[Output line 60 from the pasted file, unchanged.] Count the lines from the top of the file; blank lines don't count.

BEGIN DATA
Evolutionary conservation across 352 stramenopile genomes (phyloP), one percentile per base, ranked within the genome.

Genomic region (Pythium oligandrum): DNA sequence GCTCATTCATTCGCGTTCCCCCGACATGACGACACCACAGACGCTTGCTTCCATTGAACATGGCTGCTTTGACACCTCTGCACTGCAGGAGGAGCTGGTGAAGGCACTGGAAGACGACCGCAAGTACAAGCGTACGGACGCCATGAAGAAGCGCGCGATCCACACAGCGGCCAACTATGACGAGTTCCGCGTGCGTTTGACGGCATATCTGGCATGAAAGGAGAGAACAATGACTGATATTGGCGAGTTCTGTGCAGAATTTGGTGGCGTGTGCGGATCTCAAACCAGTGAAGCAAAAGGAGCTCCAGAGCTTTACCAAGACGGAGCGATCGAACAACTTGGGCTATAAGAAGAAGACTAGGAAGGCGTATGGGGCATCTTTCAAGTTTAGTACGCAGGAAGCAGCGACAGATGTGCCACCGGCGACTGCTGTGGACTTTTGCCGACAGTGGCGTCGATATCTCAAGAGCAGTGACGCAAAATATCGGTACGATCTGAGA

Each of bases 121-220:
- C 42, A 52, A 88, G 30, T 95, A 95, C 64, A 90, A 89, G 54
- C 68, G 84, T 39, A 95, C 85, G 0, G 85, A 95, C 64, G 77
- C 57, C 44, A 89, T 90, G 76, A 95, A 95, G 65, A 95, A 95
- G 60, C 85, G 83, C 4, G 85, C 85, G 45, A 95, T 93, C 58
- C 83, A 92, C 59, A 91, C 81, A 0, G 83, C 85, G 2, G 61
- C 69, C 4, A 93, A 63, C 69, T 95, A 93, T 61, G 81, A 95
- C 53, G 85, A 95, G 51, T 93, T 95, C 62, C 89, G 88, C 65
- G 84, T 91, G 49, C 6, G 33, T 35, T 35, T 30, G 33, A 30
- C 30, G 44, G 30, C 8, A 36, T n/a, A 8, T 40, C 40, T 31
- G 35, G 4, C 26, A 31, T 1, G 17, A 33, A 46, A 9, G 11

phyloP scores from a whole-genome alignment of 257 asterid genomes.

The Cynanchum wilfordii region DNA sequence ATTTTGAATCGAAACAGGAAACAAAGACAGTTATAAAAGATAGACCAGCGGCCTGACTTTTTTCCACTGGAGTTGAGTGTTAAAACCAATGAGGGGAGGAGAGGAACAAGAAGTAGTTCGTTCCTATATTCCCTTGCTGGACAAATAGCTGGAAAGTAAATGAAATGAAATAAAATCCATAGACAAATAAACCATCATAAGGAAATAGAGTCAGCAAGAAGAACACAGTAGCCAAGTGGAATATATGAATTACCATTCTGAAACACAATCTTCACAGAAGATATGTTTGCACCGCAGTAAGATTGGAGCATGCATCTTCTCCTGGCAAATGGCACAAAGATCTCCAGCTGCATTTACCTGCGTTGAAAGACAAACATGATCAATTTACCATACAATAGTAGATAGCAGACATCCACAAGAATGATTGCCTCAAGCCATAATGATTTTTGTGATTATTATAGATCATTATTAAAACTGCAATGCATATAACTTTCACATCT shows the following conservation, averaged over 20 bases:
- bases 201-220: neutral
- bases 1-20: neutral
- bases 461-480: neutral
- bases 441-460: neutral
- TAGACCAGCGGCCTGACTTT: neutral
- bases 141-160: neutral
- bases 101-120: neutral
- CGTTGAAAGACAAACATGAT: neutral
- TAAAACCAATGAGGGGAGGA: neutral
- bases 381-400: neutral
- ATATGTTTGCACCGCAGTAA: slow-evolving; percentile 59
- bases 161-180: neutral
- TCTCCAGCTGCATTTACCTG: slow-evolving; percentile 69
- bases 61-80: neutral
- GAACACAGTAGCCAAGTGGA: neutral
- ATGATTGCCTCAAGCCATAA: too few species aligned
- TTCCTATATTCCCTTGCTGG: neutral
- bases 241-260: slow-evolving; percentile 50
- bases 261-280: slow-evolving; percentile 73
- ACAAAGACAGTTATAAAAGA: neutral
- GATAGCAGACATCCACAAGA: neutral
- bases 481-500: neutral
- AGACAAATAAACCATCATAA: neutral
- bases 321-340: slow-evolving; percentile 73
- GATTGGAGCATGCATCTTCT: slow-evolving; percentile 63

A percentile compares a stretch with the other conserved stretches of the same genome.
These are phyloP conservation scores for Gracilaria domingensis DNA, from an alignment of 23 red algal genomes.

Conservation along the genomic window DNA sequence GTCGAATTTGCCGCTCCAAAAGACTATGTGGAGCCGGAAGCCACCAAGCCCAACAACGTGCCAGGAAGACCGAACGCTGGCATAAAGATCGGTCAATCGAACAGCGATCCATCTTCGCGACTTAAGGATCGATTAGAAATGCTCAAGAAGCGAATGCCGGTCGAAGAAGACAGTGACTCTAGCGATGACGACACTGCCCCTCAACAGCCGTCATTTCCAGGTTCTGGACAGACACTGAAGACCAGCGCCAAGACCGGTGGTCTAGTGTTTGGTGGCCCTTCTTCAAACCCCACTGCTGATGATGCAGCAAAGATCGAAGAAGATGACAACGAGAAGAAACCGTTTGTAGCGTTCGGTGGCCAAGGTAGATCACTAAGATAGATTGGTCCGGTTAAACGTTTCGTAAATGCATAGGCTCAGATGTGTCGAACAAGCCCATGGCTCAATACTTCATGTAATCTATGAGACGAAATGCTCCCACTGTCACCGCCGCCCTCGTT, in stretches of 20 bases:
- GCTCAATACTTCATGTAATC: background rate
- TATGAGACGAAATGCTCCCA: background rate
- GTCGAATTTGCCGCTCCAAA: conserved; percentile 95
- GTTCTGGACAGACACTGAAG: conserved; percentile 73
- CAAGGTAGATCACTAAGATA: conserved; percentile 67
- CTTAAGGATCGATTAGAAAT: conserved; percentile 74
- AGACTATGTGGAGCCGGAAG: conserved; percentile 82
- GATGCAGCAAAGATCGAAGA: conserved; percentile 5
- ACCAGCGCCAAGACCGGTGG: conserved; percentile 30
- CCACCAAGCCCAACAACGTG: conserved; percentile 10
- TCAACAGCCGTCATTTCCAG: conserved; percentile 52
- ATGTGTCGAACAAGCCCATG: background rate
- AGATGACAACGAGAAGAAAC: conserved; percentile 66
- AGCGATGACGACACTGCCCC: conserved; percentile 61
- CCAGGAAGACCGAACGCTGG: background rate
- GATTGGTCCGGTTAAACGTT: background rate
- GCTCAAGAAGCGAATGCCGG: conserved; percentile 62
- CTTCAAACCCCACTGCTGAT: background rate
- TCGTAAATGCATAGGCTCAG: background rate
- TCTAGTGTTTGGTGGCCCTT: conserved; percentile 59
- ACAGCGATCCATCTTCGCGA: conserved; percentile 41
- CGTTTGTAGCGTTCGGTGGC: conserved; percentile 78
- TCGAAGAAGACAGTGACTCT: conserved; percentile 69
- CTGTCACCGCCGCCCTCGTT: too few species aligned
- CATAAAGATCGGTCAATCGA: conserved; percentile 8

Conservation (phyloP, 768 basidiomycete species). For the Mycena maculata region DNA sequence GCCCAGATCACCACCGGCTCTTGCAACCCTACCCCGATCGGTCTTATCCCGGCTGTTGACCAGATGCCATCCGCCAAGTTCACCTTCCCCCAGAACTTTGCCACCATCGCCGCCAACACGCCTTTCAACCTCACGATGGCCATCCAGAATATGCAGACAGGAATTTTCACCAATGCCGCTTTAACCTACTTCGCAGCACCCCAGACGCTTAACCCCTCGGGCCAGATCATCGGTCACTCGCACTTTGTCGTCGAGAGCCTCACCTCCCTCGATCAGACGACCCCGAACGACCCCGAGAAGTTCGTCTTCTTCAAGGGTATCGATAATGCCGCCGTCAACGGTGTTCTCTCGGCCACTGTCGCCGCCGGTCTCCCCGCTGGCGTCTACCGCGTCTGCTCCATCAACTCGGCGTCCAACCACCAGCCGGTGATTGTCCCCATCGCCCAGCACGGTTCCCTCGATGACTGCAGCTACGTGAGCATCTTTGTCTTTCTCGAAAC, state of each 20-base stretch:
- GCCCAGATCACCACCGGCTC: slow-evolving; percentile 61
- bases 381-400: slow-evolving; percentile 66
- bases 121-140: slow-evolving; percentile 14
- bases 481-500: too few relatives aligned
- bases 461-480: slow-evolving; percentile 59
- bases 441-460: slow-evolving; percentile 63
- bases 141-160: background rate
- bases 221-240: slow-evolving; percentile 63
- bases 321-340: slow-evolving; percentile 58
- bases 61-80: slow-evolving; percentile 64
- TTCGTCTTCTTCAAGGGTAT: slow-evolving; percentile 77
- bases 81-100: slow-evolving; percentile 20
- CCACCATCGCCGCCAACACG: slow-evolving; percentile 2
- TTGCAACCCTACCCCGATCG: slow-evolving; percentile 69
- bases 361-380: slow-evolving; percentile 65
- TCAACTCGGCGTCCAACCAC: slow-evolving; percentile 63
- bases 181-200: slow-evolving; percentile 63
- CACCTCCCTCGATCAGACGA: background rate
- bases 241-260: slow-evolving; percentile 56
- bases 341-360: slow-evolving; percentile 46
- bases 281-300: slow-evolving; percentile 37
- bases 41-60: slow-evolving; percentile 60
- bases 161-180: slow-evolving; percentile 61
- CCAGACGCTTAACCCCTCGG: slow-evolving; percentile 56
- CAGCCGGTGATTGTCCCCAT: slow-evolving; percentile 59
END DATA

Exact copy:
- GCTCAAGAAGCGAATGCCGG: conserved; percentile 62